By Laura Weyman, Photo Editor and Josh Winslow, Staff Writer
As most Armstrong students were getting ready for Spring Break, the Savannah Stopover Music Festival pervaded the streets of downtown with the sounds of artists from all over the country and from further abroad. Stopover hosted an incredible exhibition of talent from eighty-three bands over three days. It provided an abundance of musical choices to be shared with neighbors and friends.
The first night of Stopover started with roots rock ‘n roll sister duo, Larkin Poe, in the open-air venue of the Ships of the Sea Museum. The highly energetic sister act was highlighted by Megan Lovell’s slide guitar and Rebecca Lovell’s sultry and penetrating vocals.
Armstrong students, Lakin Crawford and Carson Dover played in a couple buildings down at the Social Club; their sound reminiscent of the 90s indie-rock band, Pavement.
The funky swagger of the band The Medium, included a moment when front-man, Shane Perry kicked over a stack of “Titanic” (yes, the movie) VHS tapes propped up around his stage.
Though the lead singer did not ride a live horse onto the stage, Of Montreal delivered incredible visuals and theatrics during their performance, including an appearance by a chain of linked balloons passed through the crowd and a family car-sized opossum puppet.
At Ships of the Sea again, the all-ages venue was filled with fans singing along to Gus Dapperton’s throwback injection of The Beatles’ “Twist and Shout” amid their own indie-pop hits.
Many performers came from the east and west. From Brooklyn, Future Generations put on a show that was wonderfully energetic and refined, sounding right and ready for the national spotlight while LA-based post-punk band French Vanilla capped opening night with a unique blend of punk and jazz sounds with aggressive female lead vocals.
Bringing their self-described “tropical futurist” sound all the way from Colombia, South America, Combo Chimbita played a set that was all at once brooding and euphoric, raw and layered, encouraging the entirety of El Rocko Lounge to dance, demand an encore, and dance some more.
The sublime harmony of The War and Treaty took everyone to metaphorical church in (literal church) Trinity United Methodist. Trinity’s acoustics were perfectly suited to highlight the range and power of the husband and wife duo Tanya and Michael Trotter, and they explored a sound bursting with soulful energy and ripe with emotion. At certain moments, nearly everyone in Trinity was clapping and stomping while others in the crowd held its breath to better hear a particularly rare note brought forth from the couple.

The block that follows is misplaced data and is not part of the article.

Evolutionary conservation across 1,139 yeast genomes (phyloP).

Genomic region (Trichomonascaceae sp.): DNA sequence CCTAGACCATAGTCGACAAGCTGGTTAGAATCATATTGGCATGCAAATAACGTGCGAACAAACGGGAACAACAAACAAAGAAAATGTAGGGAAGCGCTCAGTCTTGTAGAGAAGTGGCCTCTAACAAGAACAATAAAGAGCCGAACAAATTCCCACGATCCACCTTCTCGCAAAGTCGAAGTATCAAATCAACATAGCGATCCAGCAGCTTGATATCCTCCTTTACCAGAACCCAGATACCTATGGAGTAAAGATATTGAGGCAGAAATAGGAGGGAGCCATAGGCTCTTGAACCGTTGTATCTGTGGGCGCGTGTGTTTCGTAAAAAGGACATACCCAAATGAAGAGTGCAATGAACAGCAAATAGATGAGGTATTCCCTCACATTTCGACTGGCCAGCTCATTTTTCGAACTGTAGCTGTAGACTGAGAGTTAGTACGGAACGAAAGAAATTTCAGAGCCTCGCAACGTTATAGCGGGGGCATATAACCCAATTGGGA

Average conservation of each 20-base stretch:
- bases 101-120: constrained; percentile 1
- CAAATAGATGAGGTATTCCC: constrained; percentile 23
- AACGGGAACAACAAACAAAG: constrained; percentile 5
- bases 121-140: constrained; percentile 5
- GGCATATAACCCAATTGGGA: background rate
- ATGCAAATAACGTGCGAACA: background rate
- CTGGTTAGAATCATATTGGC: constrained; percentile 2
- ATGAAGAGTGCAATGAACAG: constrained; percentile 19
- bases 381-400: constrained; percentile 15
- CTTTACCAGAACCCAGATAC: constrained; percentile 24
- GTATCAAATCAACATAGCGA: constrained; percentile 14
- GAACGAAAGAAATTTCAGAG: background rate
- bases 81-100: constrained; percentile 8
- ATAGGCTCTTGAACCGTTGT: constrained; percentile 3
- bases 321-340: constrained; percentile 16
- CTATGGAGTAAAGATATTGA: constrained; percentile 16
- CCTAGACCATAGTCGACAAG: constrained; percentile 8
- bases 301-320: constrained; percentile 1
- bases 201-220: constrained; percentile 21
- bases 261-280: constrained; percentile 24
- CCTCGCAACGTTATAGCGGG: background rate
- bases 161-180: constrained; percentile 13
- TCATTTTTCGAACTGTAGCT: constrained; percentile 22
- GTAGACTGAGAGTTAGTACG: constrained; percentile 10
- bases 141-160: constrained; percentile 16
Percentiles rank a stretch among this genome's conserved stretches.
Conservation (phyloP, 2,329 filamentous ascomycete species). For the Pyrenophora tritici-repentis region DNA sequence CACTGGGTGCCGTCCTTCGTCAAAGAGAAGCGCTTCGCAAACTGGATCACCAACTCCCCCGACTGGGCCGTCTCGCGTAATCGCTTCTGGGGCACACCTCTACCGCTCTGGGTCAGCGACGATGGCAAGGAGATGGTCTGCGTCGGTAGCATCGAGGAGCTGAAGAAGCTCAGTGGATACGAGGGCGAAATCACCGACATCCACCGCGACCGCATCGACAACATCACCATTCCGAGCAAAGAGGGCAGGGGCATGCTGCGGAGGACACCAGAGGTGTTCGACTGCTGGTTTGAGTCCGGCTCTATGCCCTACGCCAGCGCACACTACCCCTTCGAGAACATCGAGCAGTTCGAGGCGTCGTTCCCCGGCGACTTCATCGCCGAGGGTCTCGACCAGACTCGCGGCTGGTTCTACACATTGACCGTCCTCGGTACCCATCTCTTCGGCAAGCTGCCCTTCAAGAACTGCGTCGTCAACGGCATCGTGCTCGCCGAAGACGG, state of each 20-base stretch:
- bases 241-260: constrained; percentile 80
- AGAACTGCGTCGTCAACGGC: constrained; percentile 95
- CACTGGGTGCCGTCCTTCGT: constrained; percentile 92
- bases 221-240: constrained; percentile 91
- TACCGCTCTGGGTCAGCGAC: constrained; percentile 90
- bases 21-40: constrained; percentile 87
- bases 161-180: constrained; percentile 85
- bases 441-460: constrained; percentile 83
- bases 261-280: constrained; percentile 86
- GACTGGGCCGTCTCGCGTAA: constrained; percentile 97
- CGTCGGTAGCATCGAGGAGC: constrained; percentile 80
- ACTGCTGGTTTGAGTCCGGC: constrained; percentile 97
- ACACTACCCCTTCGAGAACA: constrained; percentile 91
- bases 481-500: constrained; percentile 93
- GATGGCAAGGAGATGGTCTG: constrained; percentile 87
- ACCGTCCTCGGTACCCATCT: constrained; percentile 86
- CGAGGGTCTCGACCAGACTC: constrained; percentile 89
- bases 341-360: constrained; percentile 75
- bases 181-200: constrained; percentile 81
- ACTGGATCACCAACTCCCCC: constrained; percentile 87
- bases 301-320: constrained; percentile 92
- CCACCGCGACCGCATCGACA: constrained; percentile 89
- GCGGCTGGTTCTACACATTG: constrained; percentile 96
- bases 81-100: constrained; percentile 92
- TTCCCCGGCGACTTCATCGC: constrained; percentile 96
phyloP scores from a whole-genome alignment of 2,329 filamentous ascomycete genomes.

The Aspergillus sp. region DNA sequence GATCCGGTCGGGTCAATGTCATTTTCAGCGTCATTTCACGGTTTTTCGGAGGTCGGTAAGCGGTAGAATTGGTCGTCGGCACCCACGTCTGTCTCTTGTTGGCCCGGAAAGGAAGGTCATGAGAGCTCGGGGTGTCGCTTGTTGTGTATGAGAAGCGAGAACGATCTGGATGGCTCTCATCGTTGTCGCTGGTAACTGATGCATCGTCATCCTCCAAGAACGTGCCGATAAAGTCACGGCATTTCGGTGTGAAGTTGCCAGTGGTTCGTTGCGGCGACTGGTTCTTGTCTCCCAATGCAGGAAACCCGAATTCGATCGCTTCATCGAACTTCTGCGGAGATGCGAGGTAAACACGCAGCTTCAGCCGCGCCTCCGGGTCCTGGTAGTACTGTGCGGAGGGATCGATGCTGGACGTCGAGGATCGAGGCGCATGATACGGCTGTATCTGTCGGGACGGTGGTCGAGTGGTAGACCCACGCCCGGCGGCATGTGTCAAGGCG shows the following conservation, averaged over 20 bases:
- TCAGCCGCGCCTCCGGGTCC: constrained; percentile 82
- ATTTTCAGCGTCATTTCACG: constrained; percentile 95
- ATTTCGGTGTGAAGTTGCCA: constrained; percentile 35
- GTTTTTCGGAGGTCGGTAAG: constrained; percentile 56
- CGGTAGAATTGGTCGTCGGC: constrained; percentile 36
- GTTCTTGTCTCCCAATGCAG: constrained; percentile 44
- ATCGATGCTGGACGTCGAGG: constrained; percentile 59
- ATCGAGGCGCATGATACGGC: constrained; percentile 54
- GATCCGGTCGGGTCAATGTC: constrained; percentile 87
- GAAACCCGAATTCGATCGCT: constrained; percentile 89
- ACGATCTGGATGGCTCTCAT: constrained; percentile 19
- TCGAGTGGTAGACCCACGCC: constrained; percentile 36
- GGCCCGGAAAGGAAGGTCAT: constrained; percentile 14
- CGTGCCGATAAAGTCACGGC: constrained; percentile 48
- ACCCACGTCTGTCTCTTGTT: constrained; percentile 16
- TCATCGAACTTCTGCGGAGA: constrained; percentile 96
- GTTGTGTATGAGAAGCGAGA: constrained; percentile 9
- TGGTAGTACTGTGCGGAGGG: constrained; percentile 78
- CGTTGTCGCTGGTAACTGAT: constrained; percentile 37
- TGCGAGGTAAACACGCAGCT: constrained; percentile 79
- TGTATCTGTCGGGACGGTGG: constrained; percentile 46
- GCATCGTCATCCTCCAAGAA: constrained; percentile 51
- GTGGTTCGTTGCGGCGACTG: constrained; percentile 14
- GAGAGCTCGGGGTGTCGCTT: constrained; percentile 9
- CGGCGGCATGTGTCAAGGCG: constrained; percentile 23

Local acts were mixed in with the touring groups, highlighting the talent present within our own city. Cusses drummer Brian Lackey exploded through a set while surrounded by mirrors echoing his own movements in Club One. Barrelhouse South hosted sad-but-warm indie-pop artist Ryan Jones for one of her first shows in Savannah. Gracing the same stage was Nancy Druid, a project of Savannah music scene veteran Anna Chandler who has created a veritable Savannah super-group by combining the talents of Ethan Stewart on guitar, Ian McCarthy on synths and Jeremy Hammons on drums, all of whom add flesh to the bones of her own solo work and create forceful, driving melodies with irresistible danceability.
The consecutive shows were all within walking distance of one another, and fans were able to discover new music through the flow of concert-goers and friends going from one venue to another or even just by trying to secure a great spot prior to an anticipated show. The abundance of choice means that there was something for everyone and discovering new and up-and-coming talent is perhaps one of the best things about the festival. But far and away the greatest thing is this, it happened here, in our own backyard. We’re lucky to have a town that can draw such talent and contribute so much of its own. Until next time!